Audi leads at the halfway point of dramatic Le Mans
Audi holds the upper hand as the Le Mans 24 Hour enters it’s second half after a dramatic opening 12 hours.
The early race incident that claimed the life of regular Australian visitor, Allan Simonsen has cast a pall across the 56 car field, however the battle up front has been spirited.
A number of Safety Cars have punctuated the event as it swung deep into the night – many to clear up debris on the racetrack. Coming up to the halfway point, a lengthy Safety Car was triggered when the HVM Status GP left the road at incredibly high speed on the exit of the Porsche Curves. Running in LMP2, the machine was destroyed in the incident, however the driver, Tony Burgess (Canada) was able to emerge under his own steam.
Although a lap behind the Kristensen/McNish/Duval Audi, the Toyotas have been running strongly and are poised to pounce should the number 2 machine sustain any of the problems it’s team-mates have encountered.
The #1 Audi suffered a motor generator problem in the seventh hour, necessitating almost 45 minutes in the pits to repair and get back into the fray. Benoit Treluyer first struck problems leaving pitlane, losing half a minute to the field.
Worse was to come when he went back on track only to have the German machine force him to complete the 13.6 kilometre lap and steer back into the garage.
Whilst the team was dealing with last year’s winner, it was further compounded when the number 3 machine toured in after contact out on the course with Oliver Jarvis at the wheel. A tyre had been sheared in the incident.
The #3 car was able to re-join and currently sits fourth, two laps down, whilst the #1 Audi is charging its way forward in 10th placing overall some 10 laps behind the leader.
Toyota hasn’t been without it’s dramas, the #7 machine that is piloted by Kazuki Nakajima suffered a fuel pressure problem and electrical problem but maintains a place in the top three.
Early in the race, it appeared as though Audi and Toyota were going to go toe-to-toe for the full distance, the Japanese machines quickly getting themselves into a position to challenge for the lead. As time wore down however, Audi asserted its dominance on the pair, however the two marque battle is far from over.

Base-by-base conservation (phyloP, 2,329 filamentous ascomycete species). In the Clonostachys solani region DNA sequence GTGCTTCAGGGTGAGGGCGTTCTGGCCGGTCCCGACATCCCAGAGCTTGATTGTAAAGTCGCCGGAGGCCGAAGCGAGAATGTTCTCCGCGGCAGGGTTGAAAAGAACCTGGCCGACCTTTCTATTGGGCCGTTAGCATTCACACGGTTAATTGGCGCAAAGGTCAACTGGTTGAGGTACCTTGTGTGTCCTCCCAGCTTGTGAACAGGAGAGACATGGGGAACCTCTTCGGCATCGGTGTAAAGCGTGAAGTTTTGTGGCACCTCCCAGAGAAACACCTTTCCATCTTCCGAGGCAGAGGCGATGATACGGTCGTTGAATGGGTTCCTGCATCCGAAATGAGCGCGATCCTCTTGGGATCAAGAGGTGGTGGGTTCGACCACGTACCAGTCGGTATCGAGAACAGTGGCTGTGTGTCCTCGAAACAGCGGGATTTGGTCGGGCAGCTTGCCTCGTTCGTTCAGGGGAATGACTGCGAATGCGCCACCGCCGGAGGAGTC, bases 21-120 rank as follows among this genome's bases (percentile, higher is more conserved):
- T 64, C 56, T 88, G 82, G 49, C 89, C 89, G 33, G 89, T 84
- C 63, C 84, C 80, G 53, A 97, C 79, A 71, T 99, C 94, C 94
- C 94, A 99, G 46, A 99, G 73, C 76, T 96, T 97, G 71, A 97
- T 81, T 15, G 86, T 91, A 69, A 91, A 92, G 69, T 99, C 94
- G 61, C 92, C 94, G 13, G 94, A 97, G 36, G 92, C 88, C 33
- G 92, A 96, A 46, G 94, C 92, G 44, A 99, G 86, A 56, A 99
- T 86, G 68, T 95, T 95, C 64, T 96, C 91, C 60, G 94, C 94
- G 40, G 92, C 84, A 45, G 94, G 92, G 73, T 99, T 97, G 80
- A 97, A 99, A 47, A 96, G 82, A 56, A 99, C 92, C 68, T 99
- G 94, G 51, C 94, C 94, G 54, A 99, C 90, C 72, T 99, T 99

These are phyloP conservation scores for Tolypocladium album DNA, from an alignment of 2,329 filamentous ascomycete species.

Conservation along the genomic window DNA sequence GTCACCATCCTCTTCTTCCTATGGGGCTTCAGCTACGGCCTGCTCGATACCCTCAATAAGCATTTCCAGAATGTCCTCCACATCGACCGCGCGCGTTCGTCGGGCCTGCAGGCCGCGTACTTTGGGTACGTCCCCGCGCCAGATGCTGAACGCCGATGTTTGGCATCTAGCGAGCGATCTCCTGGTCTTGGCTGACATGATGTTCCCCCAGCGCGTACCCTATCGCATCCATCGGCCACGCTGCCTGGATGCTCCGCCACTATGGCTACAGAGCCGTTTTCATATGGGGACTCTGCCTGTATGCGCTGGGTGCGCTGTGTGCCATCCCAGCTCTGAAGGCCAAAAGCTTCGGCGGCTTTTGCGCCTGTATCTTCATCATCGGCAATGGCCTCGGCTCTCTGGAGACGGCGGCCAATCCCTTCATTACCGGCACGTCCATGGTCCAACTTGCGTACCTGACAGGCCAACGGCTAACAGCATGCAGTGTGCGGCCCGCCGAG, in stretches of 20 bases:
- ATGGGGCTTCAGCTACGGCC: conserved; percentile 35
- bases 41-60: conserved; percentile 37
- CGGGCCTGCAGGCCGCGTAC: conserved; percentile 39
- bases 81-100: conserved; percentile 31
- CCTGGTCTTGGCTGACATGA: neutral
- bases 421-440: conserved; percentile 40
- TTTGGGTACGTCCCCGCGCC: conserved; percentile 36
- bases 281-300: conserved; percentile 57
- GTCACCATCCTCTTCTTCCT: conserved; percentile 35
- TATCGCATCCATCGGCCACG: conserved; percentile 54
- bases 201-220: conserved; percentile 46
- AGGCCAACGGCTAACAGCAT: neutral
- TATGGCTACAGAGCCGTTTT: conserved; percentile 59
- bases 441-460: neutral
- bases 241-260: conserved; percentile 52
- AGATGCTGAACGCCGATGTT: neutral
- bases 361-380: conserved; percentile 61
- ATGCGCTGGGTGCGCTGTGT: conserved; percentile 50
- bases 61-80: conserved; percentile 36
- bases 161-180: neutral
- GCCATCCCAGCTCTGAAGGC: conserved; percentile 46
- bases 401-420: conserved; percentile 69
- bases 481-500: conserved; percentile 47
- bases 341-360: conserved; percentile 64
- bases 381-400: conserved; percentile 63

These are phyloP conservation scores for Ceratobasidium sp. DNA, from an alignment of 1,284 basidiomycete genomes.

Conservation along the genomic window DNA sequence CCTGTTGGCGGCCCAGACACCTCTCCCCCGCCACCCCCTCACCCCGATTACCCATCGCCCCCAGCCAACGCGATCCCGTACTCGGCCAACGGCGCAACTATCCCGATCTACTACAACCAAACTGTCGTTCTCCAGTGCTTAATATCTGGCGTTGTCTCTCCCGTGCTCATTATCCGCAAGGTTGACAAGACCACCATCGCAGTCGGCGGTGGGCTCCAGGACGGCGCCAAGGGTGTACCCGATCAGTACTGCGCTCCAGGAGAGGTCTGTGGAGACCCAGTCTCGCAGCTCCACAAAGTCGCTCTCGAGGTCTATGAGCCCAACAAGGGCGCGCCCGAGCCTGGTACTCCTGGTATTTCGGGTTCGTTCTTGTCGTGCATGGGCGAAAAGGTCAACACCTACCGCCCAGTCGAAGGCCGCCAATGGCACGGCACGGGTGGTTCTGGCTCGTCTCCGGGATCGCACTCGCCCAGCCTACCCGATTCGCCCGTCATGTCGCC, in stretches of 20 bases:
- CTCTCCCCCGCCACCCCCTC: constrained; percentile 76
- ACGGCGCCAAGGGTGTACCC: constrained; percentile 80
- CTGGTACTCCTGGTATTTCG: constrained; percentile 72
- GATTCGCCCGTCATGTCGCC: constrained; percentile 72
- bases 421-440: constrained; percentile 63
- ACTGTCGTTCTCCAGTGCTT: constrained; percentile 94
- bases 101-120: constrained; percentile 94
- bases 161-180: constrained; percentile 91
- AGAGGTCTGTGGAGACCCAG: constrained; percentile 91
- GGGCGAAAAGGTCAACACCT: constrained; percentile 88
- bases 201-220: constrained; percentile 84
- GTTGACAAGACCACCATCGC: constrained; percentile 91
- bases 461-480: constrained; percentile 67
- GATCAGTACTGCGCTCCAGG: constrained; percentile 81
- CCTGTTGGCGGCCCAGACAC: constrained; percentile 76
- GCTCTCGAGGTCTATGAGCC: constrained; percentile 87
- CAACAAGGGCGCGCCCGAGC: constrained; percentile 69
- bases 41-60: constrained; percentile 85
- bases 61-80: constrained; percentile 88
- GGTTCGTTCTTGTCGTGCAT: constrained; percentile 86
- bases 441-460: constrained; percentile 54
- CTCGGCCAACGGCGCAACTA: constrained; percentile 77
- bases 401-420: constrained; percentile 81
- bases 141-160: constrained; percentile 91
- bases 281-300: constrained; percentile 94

In the battle for the first non-factory LMP1 machine to cross the line, the Strakka Racing car has been taking the fight right up to the pair of Rebellion Racing Lolas.
In the hotly contested LMP2 category, it is an OAK Racing one and two, with the sister car to the Olivier Pla pole setting #24 getting in front of its team-mate.
Aston Martin – who elected to continue on at the request of the Simonsen family – have been running first and second in GTE-Pro for much of the race, however they are embroiled in a battle with the pair of Manthey Porsches. Currently one of the Porsches splits the Astons.
In GTE-Am, the Matmut Porsche leads the way from the AF Corse Ferrari. For much of the early stanza, the Dempsey Del Piero Racing Porsche driven by Gray’s Anatomy star, Patrick Dempsey led the way. A huge presence of cameras surrounded the car when Dempsey got in for his first night session, replacing Porsche factory driver, Patrick Long who put in a stirring stint.
John Martin was leading the LMP2 category by over 50 seconds before a lengthy pitstop during the ninth hour saw him lose two laps. He is now running seventh in the P2 class, 14th overall.
It’s been a similarly difficult race for Ryan Briscoe also in the P2 category. The Australian’s Level 5 Motorsports car that he’s sharing with owner, Scott Tucker and Marino Franchitti has caught fire in pitlane. Prior to that, the team was forced to change the rear end in the car which in total has cost them a number of laps.
With 12hr 15m remaining, Franchitti stopped the #33 out on track in a shower of smoke, he detonated the fire extinguishers on the car but was able to get it back underway. They are 11th in P2 and 19th overall.
Jason Bright hasn’t been without his issues in the 8 Star Motorsports Ferrari. Getting some solid dry running for the first time this week, Bright suffered a puncture in the fifth hour, forcing him into an unscheduled pitstop.
Prior to the race, the Bright team had the bosses of the United Sportscar Racing Series – Don Panoz and Jim France (who waved the French flag to start the race) visit. 8 Star is running signage on its car to herald the merged ALMS and Grand-AM Series that is due to start in America next year.
The V8 Supercar racer continues eighth in class and 47th overall.
Kiwi Brendon Hartley who is sharing with Indian racer, Karun Chandhok sits 24th overall, 12th in class.
Whilst many are hailing the potential of an Audi victory and a ninth for Tom Kristensen, there are still a full 12 hours of racing to go, with another four hours before the sun is due to rise again.